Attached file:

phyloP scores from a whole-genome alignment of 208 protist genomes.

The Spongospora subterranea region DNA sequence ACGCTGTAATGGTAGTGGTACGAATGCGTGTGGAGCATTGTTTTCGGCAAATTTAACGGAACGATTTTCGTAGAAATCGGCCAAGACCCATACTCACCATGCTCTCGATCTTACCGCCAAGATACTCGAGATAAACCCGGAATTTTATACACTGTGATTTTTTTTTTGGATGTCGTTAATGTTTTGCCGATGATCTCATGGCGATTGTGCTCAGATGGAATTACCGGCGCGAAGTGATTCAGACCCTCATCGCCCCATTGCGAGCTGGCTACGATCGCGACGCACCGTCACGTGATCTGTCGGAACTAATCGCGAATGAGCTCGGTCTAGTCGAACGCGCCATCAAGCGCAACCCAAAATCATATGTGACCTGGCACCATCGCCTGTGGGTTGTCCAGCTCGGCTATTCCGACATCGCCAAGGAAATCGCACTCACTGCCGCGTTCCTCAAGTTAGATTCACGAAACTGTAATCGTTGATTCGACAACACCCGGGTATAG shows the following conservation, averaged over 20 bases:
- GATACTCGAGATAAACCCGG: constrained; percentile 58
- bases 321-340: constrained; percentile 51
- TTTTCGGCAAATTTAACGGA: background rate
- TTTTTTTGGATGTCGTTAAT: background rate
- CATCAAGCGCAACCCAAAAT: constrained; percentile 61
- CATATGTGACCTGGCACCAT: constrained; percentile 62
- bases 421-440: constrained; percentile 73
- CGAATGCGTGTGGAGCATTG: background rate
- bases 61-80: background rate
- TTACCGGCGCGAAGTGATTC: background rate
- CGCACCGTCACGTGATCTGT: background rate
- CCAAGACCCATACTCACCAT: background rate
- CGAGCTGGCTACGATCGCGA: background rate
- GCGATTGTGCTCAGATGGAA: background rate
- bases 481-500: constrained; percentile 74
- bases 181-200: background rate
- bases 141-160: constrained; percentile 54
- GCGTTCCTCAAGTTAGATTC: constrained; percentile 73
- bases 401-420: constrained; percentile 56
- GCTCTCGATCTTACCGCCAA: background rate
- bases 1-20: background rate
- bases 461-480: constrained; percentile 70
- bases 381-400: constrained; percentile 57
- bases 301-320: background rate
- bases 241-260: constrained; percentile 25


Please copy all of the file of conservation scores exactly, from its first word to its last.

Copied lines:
phyloP scores from a whole-genome alignment of 208 protist genomes.

The Spongospora subterranea region DNA sequence ACGCTGTAATGGTAGTGGTACGAATGCGTGTGGAGCATTGTTTTCGGCAAATTTAACGGAACGATTTTCGTAGAAATCGGCCAAGACCCATACTCACCATGCTCTCGATCTTACCGCCAAGATACTCGAGATAAACCCGGAATTTTATACACTGTGATTTTTTTTTTGGATGTCGTTAATGTTTTGCCGATGATCTCATGGCGATTGTGCTCAGATGGAATTACCGGCGCGAAGTGATTCAGACCCTCATCGCCCCATTGCGAGCTGGCTACGATCGCGACGCACCGTCACGTGATCTGTCGGAACTAATCGCGAATGAGCTCGGTCTAGTCGAACGCGCCATCAAGCGCAACCCAAAATCATATGTGACCTGGCACCATCGCCTGTGGGTTGTCCAGCTCGGCTATTCCGACATCGCCAAGGAAATCGCACTCACTGCCGCGTTCCTCAAGTTAGATTCACGAAACTGTAATCGTTGATTCGACAACACCCGGGTATAG shows the following conservation, averaged over 20 bases:
- GATACTCGAGATAAACCCGG: constrained; percentile 58
- bases 321-340: constrained; percentile 51
- TTTTCGGCAAATTTAACGGA: background rate
- TTTTTTTGGATGTCGTTAAT: background rate
- CATCAAGCGCAACCCAAAAT: constrained; percentile 61
- CATATGTGACCTGGCACCAT: constrained; percentile 62
- bases 421-440: constrained; percentile 73
- CGAATGCGTGTGGAGCATTG: background rate
- bases 61-80: background rate
- TTACCGGCGCGAAGTGATTC: background rate
- CGCACCGTCACGTGATCTGT: background rate
- CCAAGACCCATACTCACCAT: background rate
- CGAGCTGGCTACGATCGCGA: background rate
- GCGATTGTGCTCAGATGGAA: background rate
- bases 481-500: constrained; percentile 74
- bases 181-200: background rate
- bases 141-160: constrained; percentile 54
- GCGTTCCTCAAGTTAGATTC: constrained; percentile 73
- bases 401-420: constrained; percentile 56
- GCTCTCGATCTTACCGCCAA: background rate
- bases 1-20: background rate
- bases 461-480: constrained; percentile 70
- bases 381-400: constrained; percentile 57
- bases 301-320: background rate
- bases 241-260: constrained; percentile 25